\subsection{Copy and edit the file \texttt{LAPACK/make.inc.example to LAPACK/make.inc}}
Before the libraries can be built, or the testing and timing\footnotemark[\value{footnote}] programs
run, you must define all machine-specific parameters for the
architecture to which you are installing LAPACK. All machine-specific
parameters are contained in the file \texttt{LAPACK/make.inc}.
An example of \texttt{LAPACK/make.inc} for a LINUX machine with GNU compilers is given
in \texttt{LAPACK/make.inc.example}, copy that file to LAPACK/make.inc by entering the following command:
\begin{list}{}
\item{\texttt{cp LAPACK/make.inc.example LAPACK/make.inc}}
\end{list}
\noindent
Now modify your \texttt{LAPACK/make.inc} by applying the following recommendations.
The first line of this \texttt{make.inc} file is:
\begin{quote}
SHELL = /bin/sh
\end{quote}
and it will need to be modified to \texttt{SHELL = /sbin/sh} if you are
installing LAPACK on an SGI architecture.
Next, you will need to modify \texttt{FC}, \texttt{FFLAGS},
\texttt{FFLAGS\_DRV}, \texttt{FFLAGS\_NOOPT}, and \texttt{LDFLAGS} to specify
the compiler, compiler options, compiler options for the testing and
timing\footnotemark[\value{footnote}] main programs, and linker options.
Next you will have to choose which function you will use to time in the
\texttt{SECOND} and \texttt{DSECND} routines.
\begin{verbatim}
# Default: SECOND and DSECND will use a call to the
# EXTERNAL FUNCTION ETIME
#TIMER = EXT_ETIME
# For RS6K: SECOND and DSECND will use a call to the
# EXTERNAL FUNCTION ETIME_
#TIMER = EXT_ETIME_
# For gfortran compiler: SECOND and DSECND will use a call to the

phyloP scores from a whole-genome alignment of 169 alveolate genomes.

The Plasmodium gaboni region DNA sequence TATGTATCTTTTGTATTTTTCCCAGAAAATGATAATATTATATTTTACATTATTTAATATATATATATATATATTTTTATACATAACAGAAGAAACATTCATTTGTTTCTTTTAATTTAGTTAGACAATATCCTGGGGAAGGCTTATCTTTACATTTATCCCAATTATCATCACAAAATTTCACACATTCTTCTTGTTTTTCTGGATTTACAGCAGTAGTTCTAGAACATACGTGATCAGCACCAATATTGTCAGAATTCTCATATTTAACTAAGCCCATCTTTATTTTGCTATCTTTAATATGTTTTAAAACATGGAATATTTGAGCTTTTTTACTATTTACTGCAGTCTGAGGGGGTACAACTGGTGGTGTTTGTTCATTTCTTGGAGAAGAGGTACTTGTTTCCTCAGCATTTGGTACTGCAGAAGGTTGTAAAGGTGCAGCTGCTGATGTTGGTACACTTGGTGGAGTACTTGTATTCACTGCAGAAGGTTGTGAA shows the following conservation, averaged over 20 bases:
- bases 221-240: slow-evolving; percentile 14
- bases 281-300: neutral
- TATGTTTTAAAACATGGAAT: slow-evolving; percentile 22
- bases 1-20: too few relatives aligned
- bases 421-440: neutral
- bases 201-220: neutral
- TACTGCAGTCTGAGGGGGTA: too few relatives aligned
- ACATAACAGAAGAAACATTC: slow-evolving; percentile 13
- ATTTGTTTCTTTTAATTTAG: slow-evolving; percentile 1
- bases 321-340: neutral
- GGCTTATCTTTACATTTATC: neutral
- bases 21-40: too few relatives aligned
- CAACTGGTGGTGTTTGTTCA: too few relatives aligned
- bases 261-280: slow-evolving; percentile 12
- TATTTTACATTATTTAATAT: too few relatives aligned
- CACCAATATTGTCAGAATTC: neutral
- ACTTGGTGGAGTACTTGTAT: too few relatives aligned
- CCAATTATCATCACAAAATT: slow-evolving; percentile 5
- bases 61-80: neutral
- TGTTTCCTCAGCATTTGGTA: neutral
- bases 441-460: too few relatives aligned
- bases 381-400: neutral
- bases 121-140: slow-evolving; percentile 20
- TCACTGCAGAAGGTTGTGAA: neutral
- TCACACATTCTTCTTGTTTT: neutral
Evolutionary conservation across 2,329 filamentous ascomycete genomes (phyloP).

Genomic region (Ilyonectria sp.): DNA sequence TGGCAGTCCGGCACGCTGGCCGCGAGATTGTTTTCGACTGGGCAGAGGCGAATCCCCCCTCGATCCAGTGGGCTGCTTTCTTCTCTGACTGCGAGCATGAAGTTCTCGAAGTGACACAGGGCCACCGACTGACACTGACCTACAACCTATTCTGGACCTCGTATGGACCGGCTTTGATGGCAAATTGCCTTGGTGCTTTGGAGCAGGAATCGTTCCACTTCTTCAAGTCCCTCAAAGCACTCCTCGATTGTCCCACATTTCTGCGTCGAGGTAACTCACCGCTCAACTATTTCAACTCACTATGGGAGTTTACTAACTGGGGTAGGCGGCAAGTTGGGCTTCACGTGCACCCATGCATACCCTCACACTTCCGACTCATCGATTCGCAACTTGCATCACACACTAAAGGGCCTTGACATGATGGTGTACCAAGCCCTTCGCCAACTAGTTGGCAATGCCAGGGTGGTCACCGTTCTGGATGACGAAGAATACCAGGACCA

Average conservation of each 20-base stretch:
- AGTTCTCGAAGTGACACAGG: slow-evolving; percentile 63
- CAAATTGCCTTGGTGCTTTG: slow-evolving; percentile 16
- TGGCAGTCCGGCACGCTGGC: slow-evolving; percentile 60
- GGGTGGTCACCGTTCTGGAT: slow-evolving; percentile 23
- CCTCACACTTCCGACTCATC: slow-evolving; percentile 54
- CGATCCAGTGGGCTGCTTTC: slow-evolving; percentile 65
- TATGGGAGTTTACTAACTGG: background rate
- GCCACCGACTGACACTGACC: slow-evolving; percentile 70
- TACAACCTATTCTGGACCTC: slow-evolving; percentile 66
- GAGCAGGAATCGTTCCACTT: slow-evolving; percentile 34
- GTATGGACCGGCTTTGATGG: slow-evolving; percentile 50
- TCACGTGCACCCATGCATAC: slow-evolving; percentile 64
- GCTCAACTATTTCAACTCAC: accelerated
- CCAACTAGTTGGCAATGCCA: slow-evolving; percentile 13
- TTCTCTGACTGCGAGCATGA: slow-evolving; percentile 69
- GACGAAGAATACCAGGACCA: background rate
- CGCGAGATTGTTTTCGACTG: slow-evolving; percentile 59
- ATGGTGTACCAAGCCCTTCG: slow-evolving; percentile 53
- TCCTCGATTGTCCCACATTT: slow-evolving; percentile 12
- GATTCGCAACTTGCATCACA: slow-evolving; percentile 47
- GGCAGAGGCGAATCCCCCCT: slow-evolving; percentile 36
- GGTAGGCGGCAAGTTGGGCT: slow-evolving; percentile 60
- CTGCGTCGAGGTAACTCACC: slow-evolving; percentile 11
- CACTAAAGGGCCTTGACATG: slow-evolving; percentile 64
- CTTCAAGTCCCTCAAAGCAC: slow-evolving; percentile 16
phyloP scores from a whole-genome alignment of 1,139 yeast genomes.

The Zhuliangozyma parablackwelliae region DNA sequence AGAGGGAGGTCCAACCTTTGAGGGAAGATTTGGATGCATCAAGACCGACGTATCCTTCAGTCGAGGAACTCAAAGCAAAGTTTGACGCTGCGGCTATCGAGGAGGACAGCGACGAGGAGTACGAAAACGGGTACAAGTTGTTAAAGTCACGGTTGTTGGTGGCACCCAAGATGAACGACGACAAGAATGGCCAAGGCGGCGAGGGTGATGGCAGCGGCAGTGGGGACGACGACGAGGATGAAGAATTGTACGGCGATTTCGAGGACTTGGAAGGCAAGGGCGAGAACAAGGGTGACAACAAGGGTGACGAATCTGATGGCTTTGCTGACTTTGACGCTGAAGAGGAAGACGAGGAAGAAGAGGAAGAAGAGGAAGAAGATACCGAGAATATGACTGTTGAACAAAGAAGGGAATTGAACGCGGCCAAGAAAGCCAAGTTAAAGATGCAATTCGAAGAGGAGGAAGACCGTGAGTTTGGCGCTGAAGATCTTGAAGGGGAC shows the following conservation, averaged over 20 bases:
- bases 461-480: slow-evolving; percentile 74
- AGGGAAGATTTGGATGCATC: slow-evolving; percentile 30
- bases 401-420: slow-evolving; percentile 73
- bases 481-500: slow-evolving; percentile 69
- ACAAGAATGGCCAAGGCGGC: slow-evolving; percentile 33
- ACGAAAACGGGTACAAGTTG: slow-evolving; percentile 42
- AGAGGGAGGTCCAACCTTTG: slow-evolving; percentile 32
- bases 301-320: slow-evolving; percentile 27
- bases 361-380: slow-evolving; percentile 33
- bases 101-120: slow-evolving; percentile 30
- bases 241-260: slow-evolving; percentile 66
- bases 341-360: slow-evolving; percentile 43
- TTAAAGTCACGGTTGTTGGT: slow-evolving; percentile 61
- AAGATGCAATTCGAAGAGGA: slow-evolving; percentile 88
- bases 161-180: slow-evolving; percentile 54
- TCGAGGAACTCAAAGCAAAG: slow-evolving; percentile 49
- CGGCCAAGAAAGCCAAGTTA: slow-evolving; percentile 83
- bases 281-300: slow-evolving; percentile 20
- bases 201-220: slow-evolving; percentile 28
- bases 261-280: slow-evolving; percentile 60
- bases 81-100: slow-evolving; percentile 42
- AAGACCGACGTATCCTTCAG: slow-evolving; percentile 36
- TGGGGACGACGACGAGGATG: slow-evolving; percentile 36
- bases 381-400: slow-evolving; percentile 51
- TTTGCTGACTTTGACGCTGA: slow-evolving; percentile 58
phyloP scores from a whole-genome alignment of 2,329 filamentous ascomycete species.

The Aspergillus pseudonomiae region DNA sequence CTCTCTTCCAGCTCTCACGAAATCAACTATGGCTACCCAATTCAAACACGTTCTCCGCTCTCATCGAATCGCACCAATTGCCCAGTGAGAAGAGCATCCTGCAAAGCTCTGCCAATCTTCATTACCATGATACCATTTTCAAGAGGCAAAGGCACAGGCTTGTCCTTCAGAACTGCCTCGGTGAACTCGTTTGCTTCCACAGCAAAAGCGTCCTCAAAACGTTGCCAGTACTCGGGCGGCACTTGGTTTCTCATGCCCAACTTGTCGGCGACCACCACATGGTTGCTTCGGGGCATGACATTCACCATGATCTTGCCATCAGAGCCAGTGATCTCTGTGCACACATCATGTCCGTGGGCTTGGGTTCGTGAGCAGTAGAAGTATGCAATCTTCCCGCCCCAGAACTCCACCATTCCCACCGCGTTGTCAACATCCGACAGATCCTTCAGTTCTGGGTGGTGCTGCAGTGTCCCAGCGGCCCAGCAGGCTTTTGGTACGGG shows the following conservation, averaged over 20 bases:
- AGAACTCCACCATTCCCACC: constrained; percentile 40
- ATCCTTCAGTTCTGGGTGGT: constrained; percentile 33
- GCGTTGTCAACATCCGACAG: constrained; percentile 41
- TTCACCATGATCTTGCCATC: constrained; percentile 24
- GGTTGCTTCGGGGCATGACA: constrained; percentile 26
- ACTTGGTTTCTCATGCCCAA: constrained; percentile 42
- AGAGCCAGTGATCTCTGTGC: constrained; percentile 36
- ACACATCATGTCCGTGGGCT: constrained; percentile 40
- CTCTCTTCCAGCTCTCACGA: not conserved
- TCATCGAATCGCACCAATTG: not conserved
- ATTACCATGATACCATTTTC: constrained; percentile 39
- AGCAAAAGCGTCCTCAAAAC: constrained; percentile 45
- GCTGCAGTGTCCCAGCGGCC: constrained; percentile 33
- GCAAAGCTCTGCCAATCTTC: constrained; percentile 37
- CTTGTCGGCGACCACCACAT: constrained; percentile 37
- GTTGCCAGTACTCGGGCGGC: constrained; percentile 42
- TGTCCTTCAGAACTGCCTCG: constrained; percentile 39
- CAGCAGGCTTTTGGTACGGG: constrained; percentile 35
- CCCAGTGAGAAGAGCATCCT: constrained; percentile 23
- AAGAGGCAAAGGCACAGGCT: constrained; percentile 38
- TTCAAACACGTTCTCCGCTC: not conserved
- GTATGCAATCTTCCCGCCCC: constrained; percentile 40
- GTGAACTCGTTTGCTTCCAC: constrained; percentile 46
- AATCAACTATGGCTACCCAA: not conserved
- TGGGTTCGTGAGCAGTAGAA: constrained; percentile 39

# INTERNAL FUNCTION ETIME
TIMER = INT_ETIME
# If your Fortran compiler does not provide etime (like Nag Fortran
# Compiler, etc...) SECOND and DSECND will use a call to the
# INTERNAL FUNCTION CPU_TIME
#TIMER = INT_CPU_TIME
# If none of these work, you can use the NONE value.
# In that case, SECOND and DSECND will always return 0.
#TIMER = NONE
\end{verbatim}
Refer to the section~\ref{second} to get more information.
Next, you will need to modify \texttt{AR}, \texttt{ARFLAGS}, and \texttt{RANLIB} to specify archiver,
archiver options, and ranlib for your machine. If your architecture
does not require \texttt{ranlib} to be run after each archive command (as
is the case with CRAY computers running UNICOS, Hewlett Packard
computers running HP-UX, or SUN SPARCstations running Solaris), set
\texttt{RANLIB = echo}. And finally, you must
modify the \texttt{BLASLIB} definition to specify the BLAS library to which
you will be linking. If an optimized version of the BLAS is available
on your machine, you are highly recommended to link to that library.
Otherwise, by default, \texttt{BLASLIB} is set to the Fortran~77 version.
If you want to enable the XBLAS, define the variable \texttt{USEXBLAS}
to some value, for example \texttt{USEXBLAS = Yes}. Then set the
variable \texttt{XBLASLIB} to point at the XBLAS library. Note that
the prototype iterative refinement routines and their testers will not
be built unless \texttt{USEXBLAS} is defined.
\textbf{NOTE:} Example \texttt{make.inc} include files are contained in the
\texttt{LAPACK/INSTALL} directory. Please refer to